Fair sentencing: a hopeful 'seed in the wind'

By , Barbara Fink is a free-lance writer based in Boston.

A major barrier to improving America's sentencing structure has been the schism between those who believe that the goal of the prison system is to punish wrongdoing, and those who argue that the human and financial costs of imprisonment are so great that prison terms are warranted only to protect society from violent crime.

The debate is often acrimonious. Those in the second camp tend to portray their opponents as vengeful, shortsighted, and lacking in compassion. Those calling for punishment feel betrayed by a system they say ignores the needs and sufferings of those whose lives have been devastated by crime. When they see criminals freed with little more than a ''slap on the wrist,'' their sense of justice is outraged.

Nearly all those involved in the policy debate would agree that reforms are desperately needed, but the debate itself appears to have reached an impasse, with little common ground being found upon which to forge a more reasoned, effective, and equitable sentencing code.

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But it sometimes happens that the most frustrating logjams are broken up when a more inclusive concept emerges; one which catches the public policy pendulum in midswing, and leapfrogs over opposing views to create a wider arena, in which questions can be examined anew.

And this is just what may be happening in the sentencing debate.

A new scheme, still in the form of a preliminary concept paper, has been developed by the Michigan Department of Corrections. The plan was developed for Michigan's justice system, but its principles should be of interest to those in other jurisdictions as well.

''Standard Punishment Sentencing,'' as it is known, would require massive changes in the system before it could be implemented. It builds upon concepts proven effective in the US and Scandinavia, but it does have some radical aspects.

But the Michigan Department of Corrections is hardly pounding its fist upon the tabletop of ideas, shouting ''do it my way.'' The plan's authors believe its value lies less in whether or not it proves practical than in its ability to refocus and expand the sentencing debate. If it succeeds in doing that, they say , its purpose will have been served, ''and it will be up to the Legislature and others who make policy as to where, if anywhere, it goes from there.''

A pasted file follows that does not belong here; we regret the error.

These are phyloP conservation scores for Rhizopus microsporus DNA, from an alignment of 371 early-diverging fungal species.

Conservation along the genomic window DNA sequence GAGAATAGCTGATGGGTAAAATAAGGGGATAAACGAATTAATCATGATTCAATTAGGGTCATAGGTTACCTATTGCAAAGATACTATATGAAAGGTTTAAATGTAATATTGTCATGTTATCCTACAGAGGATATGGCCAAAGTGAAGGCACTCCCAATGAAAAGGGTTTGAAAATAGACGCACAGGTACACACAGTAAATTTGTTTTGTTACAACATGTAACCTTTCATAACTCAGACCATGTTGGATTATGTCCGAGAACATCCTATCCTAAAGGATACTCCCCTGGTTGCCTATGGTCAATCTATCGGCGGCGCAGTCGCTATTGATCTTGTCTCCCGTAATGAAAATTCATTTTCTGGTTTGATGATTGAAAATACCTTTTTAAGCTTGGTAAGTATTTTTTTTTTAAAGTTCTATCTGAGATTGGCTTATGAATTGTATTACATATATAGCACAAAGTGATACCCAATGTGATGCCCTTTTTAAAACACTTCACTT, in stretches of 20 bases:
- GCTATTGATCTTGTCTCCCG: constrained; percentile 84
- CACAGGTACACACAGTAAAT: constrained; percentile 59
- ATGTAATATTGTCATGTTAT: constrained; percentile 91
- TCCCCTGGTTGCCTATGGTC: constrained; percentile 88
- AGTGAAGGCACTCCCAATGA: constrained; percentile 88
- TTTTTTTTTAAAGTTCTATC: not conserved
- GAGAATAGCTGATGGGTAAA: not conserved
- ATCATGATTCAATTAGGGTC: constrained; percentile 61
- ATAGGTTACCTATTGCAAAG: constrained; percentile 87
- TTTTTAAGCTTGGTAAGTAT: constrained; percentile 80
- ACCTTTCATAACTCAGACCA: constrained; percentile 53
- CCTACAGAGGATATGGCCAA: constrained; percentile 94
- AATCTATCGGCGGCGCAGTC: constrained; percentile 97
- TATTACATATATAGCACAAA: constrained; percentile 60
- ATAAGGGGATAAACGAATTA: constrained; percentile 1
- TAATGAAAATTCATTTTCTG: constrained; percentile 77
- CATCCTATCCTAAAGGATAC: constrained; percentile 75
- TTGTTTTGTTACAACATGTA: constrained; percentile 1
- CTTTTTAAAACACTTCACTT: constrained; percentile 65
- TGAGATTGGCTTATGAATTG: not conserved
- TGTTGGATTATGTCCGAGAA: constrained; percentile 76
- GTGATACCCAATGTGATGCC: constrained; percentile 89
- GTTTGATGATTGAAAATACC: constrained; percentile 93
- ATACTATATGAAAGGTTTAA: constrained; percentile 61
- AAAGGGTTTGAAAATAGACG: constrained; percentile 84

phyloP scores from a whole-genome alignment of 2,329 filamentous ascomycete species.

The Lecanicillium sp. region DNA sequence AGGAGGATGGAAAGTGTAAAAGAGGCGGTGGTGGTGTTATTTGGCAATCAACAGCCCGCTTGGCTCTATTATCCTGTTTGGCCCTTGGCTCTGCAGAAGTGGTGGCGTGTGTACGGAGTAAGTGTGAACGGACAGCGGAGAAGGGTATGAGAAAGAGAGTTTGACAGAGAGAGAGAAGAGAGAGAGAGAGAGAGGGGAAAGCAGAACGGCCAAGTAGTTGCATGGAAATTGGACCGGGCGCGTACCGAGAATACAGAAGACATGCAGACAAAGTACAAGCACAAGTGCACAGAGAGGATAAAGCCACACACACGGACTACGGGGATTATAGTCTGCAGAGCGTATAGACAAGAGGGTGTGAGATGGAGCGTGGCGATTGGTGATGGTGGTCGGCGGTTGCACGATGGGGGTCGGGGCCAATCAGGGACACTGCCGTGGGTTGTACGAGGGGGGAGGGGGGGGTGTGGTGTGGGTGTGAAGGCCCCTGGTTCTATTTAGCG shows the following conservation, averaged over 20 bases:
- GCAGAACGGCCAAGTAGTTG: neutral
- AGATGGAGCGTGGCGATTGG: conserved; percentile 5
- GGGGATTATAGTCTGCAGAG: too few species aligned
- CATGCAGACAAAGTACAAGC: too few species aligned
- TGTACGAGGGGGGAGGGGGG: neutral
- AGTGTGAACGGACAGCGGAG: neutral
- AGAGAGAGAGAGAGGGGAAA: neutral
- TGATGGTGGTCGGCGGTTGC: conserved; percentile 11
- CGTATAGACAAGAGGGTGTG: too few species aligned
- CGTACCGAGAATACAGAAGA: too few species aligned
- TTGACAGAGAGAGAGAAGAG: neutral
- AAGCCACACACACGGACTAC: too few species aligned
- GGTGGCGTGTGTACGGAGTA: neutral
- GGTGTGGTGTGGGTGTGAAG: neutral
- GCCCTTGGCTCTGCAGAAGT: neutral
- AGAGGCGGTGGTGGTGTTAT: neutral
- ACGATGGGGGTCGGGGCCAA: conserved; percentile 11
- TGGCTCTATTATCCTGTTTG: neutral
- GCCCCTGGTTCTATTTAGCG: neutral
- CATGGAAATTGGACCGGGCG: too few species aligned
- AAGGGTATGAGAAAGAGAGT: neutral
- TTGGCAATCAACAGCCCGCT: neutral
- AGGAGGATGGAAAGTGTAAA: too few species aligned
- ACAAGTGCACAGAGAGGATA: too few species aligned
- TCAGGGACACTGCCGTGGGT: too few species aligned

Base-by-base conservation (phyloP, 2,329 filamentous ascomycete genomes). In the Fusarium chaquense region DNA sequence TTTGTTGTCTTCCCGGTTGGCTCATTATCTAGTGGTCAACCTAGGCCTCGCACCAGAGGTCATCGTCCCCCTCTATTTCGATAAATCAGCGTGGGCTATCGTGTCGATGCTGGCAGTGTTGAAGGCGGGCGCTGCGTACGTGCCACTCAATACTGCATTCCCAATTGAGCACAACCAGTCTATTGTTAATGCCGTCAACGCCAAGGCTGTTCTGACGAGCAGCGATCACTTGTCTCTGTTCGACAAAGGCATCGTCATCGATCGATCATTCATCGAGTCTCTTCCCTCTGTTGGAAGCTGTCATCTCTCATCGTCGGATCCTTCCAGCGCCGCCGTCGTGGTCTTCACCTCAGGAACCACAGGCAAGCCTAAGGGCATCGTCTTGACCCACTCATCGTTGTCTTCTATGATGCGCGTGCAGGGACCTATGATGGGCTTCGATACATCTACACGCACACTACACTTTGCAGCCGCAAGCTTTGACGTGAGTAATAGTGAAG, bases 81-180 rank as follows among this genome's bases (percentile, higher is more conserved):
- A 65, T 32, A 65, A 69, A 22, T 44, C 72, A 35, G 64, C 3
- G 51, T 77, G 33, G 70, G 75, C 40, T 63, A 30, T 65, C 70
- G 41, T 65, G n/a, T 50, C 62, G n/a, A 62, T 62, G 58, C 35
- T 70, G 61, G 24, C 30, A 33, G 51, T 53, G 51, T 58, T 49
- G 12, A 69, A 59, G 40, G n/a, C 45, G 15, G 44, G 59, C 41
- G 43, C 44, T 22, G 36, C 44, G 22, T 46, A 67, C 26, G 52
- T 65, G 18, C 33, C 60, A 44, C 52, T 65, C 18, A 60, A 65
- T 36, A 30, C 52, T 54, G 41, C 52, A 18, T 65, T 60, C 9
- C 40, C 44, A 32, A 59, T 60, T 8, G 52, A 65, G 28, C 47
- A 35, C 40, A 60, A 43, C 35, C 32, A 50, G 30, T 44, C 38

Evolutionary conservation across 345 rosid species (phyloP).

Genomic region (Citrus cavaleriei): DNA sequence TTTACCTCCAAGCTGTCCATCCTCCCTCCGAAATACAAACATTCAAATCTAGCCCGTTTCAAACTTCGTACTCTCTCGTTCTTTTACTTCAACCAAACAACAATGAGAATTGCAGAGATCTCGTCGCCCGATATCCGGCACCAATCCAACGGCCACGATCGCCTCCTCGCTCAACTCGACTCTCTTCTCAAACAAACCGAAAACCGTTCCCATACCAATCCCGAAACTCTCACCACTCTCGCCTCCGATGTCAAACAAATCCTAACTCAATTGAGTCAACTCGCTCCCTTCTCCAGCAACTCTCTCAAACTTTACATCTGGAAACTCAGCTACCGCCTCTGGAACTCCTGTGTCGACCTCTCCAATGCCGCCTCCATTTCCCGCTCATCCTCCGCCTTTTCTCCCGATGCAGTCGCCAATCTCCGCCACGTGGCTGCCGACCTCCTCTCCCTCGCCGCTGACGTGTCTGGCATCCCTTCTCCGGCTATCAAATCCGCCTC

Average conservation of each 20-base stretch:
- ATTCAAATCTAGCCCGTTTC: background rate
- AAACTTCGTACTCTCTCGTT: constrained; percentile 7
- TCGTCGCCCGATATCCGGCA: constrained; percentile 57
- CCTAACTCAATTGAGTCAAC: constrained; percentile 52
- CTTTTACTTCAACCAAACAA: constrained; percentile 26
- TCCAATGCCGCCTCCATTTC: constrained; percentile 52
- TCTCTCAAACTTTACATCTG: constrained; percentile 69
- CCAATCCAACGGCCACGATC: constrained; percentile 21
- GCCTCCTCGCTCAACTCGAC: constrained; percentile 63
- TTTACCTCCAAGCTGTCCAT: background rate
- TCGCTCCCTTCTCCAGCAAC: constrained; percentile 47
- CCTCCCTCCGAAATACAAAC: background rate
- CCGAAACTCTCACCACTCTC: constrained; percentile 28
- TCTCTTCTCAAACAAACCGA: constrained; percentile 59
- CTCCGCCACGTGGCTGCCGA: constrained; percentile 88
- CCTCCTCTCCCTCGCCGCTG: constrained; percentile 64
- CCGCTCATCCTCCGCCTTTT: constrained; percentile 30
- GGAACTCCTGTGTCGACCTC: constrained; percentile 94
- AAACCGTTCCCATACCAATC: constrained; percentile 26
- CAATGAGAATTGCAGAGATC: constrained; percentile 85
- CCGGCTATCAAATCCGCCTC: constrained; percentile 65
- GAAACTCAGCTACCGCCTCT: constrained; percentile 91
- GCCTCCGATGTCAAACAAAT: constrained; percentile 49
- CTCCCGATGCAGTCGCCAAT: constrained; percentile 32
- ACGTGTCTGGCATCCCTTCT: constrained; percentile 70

The plan offers assurance that convicted criminals will be punished, and that sanctions imposed will be appropriately severe. It protects the public by providing for incarceration of dangerous and persistent offenders, while avoiding imprisonment in other cases. And, by providing a new measuring system for evaluating the severity of a sanction, it offers some hope that sentencing disparity - whereby criminals convicted of identical crimes often receive wildly varying sentences - could be reduced.

It does all this (at least on paper) by considering the amount of punishment a crime merits separately from the form the punishment takes. More specifically, it represents a move away from viewing a prison sentence as the only sanction severe enough to constitute punishment.

In speaking of punishment, the Michigan officials are not calling for vengeance. They don't endorse the type of punishment which leaves people emotionally scarred, less able to deal with life, embittered, alienated, and more violence-prone - as prison often does.

They are speaking, rather, of proven programs which provide public works, of stiff fines scaled to income, and of work release combined with part-time jail. And they've devised an ingenious method for measuring the severity of such sentences against a prison term.

The common denominator is time - something of value which, unlike material wealth, all possess in roughly equal measure, and which cannot be stored up or replaced. A crime meriting six months' punishment might call for six months in prison, for a fine totaling six months' income (whereby a wealthy person's fine would weigh as heavily as the much smaller fine imposed on his poorer neighbor), or for a work assignment lasting six months.

The critical and sensitive task of determining which offenders are dangerous could be aided by actuarial risk prediction techniques, currently used in classifying offenders within Michigan's prisons. Such techniques are themselves controversial, but they have weathered expert scrutiny and court battles.

Implementing standard punishment sentencing would call for revision of the penal code, and would pose other, equally daunting, challenges. The plan will undoubtedly draw fire from some members of the criminal justice community, because it departs so sharply from long-established practice.

It might offend some liberals, in speaking directly and without apology about punishment. And it may fail to satisfy some conservatives, who are unwilling to see offenders receive anything other than a harsh prison term.

Its authors stress that further study will be needed to reveal whether the plan could really bring about ''a system which is not only more just, but which also contributes better to the protection of the public from crime.''

Today, the concept is little more than a seed in the wind. But it is the kind of seed which, if it finds receptive soil, might take root and evolve, in the months and years to come, into a sentencing structure which embodies a higher sense of justice than we know today. A sentencing code which is at once stern, fair, compassionate, and reasoned.

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